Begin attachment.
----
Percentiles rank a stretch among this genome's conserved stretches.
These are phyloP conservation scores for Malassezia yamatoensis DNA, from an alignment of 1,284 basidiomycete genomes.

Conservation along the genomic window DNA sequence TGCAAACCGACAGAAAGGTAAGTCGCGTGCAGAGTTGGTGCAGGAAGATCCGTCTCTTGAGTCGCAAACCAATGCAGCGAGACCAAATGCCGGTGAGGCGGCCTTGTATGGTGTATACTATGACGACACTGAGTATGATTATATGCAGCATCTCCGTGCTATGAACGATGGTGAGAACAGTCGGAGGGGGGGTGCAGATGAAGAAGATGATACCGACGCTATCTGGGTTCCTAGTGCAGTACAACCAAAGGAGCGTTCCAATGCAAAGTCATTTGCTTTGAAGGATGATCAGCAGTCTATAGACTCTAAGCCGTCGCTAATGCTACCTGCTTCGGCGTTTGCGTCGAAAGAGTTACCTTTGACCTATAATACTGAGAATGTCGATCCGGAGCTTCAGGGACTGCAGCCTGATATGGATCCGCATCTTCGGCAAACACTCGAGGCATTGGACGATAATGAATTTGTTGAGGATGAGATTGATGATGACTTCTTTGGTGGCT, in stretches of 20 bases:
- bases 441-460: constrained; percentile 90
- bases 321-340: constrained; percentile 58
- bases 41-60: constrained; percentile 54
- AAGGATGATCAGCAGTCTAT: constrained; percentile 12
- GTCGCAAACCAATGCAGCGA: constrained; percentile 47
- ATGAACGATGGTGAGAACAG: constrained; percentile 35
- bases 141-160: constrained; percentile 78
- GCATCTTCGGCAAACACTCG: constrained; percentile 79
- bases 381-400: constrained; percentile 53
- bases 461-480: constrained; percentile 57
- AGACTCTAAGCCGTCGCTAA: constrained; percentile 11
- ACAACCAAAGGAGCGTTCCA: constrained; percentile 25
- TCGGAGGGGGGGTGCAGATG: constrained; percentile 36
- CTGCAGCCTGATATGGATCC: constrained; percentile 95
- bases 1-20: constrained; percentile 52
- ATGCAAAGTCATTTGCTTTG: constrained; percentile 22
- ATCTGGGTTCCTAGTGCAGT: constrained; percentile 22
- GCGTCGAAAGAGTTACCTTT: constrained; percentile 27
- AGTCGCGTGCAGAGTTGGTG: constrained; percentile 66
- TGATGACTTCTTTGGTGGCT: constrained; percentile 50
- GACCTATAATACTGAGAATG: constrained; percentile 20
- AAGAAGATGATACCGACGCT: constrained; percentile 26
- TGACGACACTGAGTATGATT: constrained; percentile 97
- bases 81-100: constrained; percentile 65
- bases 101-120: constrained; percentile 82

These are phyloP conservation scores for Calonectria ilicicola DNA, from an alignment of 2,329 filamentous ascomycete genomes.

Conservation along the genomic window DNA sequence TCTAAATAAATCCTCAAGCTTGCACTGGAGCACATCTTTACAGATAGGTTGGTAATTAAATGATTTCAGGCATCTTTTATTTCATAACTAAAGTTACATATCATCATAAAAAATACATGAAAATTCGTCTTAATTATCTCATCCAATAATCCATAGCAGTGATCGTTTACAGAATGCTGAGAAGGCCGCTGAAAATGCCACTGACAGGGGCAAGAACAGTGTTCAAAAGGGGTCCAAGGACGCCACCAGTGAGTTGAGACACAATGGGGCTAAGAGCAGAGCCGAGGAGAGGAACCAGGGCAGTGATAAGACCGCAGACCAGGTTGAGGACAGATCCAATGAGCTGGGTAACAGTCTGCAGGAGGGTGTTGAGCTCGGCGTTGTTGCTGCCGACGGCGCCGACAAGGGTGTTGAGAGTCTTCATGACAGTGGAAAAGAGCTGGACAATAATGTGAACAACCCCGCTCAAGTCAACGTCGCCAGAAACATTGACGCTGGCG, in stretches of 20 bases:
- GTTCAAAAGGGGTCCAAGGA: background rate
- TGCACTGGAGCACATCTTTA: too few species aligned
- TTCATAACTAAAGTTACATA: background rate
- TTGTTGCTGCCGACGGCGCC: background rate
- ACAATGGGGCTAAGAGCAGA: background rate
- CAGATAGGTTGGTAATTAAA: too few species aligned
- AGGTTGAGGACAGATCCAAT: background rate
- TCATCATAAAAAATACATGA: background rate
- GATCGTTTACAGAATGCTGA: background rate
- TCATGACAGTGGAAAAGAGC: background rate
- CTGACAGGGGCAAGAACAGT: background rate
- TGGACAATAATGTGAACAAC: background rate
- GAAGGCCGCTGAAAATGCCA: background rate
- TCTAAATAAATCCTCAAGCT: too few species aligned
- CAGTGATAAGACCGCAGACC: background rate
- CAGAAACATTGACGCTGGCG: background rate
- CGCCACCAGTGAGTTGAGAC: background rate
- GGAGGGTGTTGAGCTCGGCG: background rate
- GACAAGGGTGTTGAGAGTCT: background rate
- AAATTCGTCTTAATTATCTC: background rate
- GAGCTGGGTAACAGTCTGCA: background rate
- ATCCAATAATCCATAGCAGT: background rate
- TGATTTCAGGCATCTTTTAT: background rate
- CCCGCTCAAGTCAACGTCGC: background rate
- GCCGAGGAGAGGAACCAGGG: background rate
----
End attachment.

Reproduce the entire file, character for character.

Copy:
Percentiles rank a stretch among this genome's conserved stretches.
These are phyloP conservation scores for Malassezia yamatoensis DNA, from an alignment of 1,284 basidiomycete genomes.

Conservation along the genomic window DNA sequence TGCAAACCGACAGAAAGGTAAGTCGCGTGCAGAGTTGGTGCAGGAAGATCCGTCTCTTGAGTCGCAAACCAATGCAGCGAGACCAAATGCCGGTGAGGCGGCCTTGTATGGTGTATACTATGACGACACTGAGTATGATTATATGCAGCATCTCCGTGCTATGAACGATGGTGAGAACAGTCGGAGGGGGGGTGCAGATGAAGAAGATGATACCGACGCTATCTGGGTTCCTAGTGCAGTACAACCAAAGGAGCGTTCCAATGCAAAGTCATTTGCTTTGAAGGATGATCAGCAGTCTATAGACTCTAAGCCGTCGCTAATGCTACCTGCTTCGGCGTTTGCGTCGAAAGAGTTACCTTTGACCTATAATACTGAGAATGTCGATCCGGAGCTTCAGGGACTGCAGCCTGATATGGATCCGCATCTTCGGCAAACACTCGAGGCATTGGACGATAATGAATTTGTTGAGGATGAGATTGATGATGACTTCTTTGGTGGCT, in stretches of 20 bases:
- bases 441-460: constrained; percentile 90
- bases 321-340: constrained; percentile 58
- bases 41-60: constrained; percentile 54
- AAGGATGATCAGCAGTCTAT: constrained; percentile 12
- GTCGCAAACCAATGCAGCGA: constrained; percentile 47
- ATGAACGATGGTGAGAACAG: constrained; percentile 35
- bases 141-160: constrained; percentile 78
- GCATCTTCGGCAAACACTCG: constrained; percentile 79
- bases 381-400: constrained; percentile 53
- bases 461-480: constrained; percentile 57
- AGACTCTAAGCCGTCGCTAA: constrained; percentile 11
- ACAACCAAAGGAGCGTTCCA: constrained; percentile 25
- TCGGAGGGGGGGTGCAGATG: constrained; percentile 36
- CTGCAGCCTGATATGGATCC: constrained; percentile 95
- bases 1-20: constrained; percentile 52
- ATGCAAAGTCATTTGCTTTG: constrained; percentile 22
- ATCTGGGTTCCTAGTGCAGT: constrained; percentile 22
- GCGTCGAAAGAGTTACCTTT: constrained; percentile 27
- AGTCGCGTGCAGAGTTGGTG: constrained; percentile 66
- TGATGACTTCTTTGGTGGCT: constrained; percentile 50
- GACCTATAATACTGAGAATG: constrained; percentile 20
- AAGAAGATGATACCGACGCT: constrained; percentile 26
- TGACGACACTGAGTATGATT: constrained; percentile 97
- bases 81-100: constrained; percentile 65
- bases 101-120: constrained; percentile 82

These are phyloP conservation scores for Calonectria ilicicola DNA, from an alignment of 2,329 filamentous ascomycete genomes.

Conservation along the genomic window DNA sequence TCTAAATAAATCCTCAAGCTTGCACTGGAGCACATCTTTACAGATAGGTTGGTAATTAAATGATTTCAGGCATCTTTTATTTCATAACTAAAGTTACATATCATCATAAAAAATACATGAAAATTCGTCTTAATTATCTCATCCAATAATCCATAGCAGTGATCGTTTACAGAATGCTGAGAAGGCCGCTGAAAATGCCACTGACAGGGGCAAGAACAGTGTTCAAAAGGGGTCCAAGGACGCCACCAGTGAGTTGAGACACAATGGGGCTAAGAGCAGAGCCGAGGAGAGGAACCAGGGCAGTGATAAGACCGCAGACCAGGTTGAGGACAGATCCAATGAGCTGGGTAACAGTCTGCAGGAGGGTGTTGAGCTCGGCGTTGTTGCTGCCGACGGCGCCGACAAGGGTGTTGAGAGTCTTCATGACAGTGGAAAAGAGCTGGACAATAATGTGAACAACCCCGCTCAAGTCAACGTCGCCAGAAACATTGACGCTGGCG, in stretches of 20 bases:
- GTTCAAAAGGGGTCCAAGGA: background rate
- TGCACTGGAGCACATCTTTA: too few species aligned
- TTCATAACTAAAGTTACATA: background rate
- TTGTTGCTGCCGACGGCGCC: background rate
- ACAATGGGGCTAAGAGCAGA: background rate
- CAGATAGGTTGGTAATTAAA: too few species aligned
- AGGTTGAGGACAGATCCAAT: background rate
- TCATCATAAAAAATACATGA: background rate
- GATCGTTTACAGAATGCTGA: background rate
- TCATGACAGTGGAAAAGAGC: background rate
- CTGACAGGGGCAAGAACAGT: background rate
- TGGACAATAATGTGAACAAC: background rate
- GAAGGCCGCTGAAAATGCCA: background rate
- TCTAAATAAATCCTCAAGCT: too few species aligned
- CAGTGATAAGACCGCAGACC: background rate
- CAGAAACATTGACGCTGGCG: background rate
- CGCCACCAGTGAGTTGAGAC: background rate
- GGAGGGTGTTGAGCTCGGCG: background rate
- GACAAGGGTGTTGAGAGTCT: background rate
- AAATTCGTCTTAATTATCTC: background rate
- GAGCTGGGTAACAGTCTGCA: background rate
- ATCCAATAATCCATAGCAGT: background rate
- TGATTTCAGGCATCTTTTAT: background rate
- CCCGCTCAAGTCAACGTCGC: background rate
- GCCGAGGAGAGGAACCAGGG: background rate